Learning from the past
Historically, organizations have taken a siloed approach to defending against cyber threats. A new threat pops up, and the IT security team invests in and purchases a new point solution to address it. While point solutions might serve as a quick, easy, check-the-box fix, they present an array of long-term business and security challenges.
For starters, buying a new product for every new threat is costly. And, investing in so many tools creates a complex infrastructure that most organizations don’t have the time, resources or budget to manage. (Believe it or not, the average enterprise has 75 security solutions in its ecosystem.) Last, but certainly not least, point solutions make it difficult, if not impossible, for IT security teams to have the cross-enterprise visibility required to detect and remediate threats, because threat data is so compartmentalized within each tool.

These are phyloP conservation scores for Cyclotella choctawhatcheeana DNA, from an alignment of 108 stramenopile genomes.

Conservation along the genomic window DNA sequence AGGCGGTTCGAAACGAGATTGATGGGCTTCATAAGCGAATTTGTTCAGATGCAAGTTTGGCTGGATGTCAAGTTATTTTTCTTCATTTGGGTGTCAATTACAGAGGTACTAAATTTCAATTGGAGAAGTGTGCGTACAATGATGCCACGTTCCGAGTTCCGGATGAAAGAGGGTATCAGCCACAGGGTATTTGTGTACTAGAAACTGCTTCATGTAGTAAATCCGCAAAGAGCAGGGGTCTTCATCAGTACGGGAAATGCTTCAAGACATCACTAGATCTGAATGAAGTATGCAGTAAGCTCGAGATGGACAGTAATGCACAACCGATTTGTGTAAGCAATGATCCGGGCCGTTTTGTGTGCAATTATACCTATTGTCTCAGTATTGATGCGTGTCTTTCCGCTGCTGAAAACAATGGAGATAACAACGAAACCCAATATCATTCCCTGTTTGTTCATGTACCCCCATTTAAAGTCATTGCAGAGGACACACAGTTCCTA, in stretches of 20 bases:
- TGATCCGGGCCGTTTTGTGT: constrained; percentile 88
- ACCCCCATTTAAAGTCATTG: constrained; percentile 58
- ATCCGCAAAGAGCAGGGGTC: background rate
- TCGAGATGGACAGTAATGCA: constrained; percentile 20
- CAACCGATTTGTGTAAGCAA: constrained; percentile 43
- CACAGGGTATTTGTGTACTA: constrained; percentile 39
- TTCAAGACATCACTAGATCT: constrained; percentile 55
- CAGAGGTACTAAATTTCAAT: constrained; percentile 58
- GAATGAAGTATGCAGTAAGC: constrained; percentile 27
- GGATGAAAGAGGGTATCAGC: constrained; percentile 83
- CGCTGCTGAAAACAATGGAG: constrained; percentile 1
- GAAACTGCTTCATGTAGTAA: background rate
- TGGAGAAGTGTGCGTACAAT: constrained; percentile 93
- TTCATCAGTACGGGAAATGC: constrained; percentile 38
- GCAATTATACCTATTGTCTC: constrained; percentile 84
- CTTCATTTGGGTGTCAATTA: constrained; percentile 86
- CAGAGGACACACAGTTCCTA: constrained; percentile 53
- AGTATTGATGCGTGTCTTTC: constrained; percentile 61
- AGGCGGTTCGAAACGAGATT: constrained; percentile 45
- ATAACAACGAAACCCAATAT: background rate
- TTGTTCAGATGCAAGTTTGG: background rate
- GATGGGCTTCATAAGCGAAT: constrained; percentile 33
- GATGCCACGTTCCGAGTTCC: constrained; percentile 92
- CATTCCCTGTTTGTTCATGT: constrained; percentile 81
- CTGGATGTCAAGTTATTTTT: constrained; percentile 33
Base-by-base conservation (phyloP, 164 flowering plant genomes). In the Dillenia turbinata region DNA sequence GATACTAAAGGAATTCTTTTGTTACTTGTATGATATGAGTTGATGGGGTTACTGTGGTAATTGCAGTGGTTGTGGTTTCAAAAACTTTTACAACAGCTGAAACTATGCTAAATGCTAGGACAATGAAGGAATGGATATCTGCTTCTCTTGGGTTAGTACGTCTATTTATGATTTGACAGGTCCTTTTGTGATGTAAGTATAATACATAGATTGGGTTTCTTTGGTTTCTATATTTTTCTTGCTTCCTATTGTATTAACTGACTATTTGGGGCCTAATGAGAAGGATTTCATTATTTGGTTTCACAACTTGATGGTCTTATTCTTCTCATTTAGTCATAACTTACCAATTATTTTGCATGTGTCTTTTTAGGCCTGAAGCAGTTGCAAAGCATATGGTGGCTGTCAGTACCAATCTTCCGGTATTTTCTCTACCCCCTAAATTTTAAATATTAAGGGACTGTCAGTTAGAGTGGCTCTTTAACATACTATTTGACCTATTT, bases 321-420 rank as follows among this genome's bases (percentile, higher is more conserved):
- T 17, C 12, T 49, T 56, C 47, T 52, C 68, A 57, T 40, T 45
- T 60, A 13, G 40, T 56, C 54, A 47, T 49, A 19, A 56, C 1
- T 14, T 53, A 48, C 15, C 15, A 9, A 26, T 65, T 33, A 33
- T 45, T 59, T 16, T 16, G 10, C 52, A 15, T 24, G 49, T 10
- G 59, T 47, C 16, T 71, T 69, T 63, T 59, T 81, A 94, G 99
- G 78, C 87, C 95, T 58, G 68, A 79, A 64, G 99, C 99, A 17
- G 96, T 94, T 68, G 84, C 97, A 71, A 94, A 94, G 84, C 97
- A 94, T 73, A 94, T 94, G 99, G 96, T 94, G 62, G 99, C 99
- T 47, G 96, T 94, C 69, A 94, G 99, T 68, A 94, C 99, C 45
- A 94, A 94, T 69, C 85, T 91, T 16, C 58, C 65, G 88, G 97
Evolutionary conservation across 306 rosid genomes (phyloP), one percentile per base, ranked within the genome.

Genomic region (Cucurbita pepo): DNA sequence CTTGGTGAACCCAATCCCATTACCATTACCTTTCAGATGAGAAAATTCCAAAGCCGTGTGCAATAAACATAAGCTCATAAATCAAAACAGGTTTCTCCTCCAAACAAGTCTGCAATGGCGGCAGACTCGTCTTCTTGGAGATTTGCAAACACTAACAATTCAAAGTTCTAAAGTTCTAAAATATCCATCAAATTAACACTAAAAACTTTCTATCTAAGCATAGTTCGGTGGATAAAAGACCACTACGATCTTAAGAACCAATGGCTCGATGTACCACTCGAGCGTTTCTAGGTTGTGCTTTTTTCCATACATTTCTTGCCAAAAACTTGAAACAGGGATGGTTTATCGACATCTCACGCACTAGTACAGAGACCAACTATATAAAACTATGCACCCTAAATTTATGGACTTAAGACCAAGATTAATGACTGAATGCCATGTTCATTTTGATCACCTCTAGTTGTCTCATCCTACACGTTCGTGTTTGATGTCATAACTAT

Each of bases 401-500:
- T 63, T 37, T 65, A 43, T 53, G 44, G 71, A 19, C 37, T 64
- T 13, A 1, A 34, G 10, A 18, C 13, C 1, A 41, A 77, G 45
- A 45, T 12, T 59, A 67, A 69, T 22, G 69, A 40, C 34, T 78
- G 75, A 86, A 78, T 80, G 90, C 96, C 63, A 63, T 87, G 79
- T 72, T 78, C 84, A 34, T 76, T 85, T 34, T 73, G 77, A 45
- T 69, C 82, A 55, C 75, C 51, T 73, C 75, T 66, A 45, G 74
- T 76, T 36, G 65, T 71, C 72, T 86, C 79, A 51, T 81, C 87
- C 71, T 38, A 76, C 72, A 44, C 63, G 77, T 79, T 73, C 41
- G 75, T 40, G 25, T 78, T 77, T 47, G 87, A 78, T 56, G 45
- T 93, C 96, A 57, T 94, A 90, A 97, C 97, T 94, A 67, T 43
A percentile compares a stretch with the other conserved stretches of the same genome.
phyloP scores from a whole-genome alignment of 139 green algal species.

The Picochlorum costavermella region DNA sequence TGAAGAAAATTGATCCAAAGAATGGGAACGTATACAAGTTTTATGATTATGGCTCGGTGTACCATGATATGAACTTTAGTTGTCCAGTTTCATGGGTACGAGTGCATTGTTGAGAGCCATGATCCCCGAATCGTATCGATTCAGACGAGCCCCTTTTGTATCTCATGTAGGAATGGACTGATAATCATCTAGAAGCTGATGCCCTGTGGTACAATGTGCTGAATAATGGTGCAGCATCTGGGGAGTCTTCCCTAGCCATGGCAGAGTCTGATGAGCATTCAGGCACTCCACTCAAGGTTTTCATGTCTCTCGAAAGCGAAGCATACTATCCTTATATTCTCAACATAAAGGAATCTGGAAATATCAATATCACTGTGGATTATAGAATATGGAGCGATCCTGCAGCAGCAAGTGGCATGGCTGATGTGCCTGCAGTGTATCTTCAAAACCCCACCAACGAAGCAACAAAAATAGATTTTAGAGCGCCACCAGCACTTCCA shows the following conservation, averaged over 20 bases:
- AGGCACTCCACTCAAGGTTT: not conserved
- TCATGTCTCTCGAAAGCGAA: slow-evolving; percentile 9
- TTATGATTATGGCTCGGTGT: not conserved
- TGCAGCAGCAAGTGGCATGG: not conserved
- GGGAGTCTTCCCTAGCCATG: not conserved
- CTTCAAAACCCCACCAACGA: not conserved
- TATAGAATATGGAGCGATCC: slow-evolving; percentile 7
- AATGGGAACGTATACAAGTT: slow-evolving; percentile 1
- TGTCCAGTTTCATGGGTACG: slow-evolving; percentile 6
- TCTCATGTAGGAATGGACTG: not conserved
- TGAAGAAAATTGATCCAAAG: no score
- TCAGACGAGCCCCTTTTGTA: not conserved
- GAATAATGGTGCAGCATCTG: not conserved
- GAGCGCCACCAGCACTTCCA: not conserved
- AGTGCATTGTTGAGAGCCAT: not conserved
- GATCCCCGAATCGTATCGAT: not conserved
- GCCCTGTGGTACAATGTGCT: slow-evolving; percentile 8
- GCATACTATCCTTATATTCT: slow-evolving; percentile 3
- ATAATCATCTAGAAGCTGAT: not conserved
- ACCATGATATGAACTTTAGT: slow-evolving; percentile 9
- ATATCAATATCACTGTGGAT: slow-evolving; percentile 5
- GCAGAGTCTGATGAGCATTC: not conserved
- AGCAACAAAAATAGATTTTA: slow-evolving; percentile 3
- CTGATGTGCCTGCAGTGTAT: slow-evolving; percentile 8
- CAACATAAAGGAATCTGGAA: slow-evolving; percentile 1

Here’s the good news: as security controls move to the cloud, we have a unique opportunity to break free from this legacy approach and rethink how security and related IT and security controls are implemented, integrated and automated in this new environment.
Integrating the security ecosystem
Like the old saying, “two minds are better than one,” integrating threat intelligence from all of your security tools will make them smarter and more effective at overcoming the challenges of the digital workplace, and at detecting and responding to threats. Here’s the tricky part: while adding technologies to your infrastructure is easy, getting them to work together is not. The key to achieving security integration of this nature is to adopt an open and pervasive API security strategy.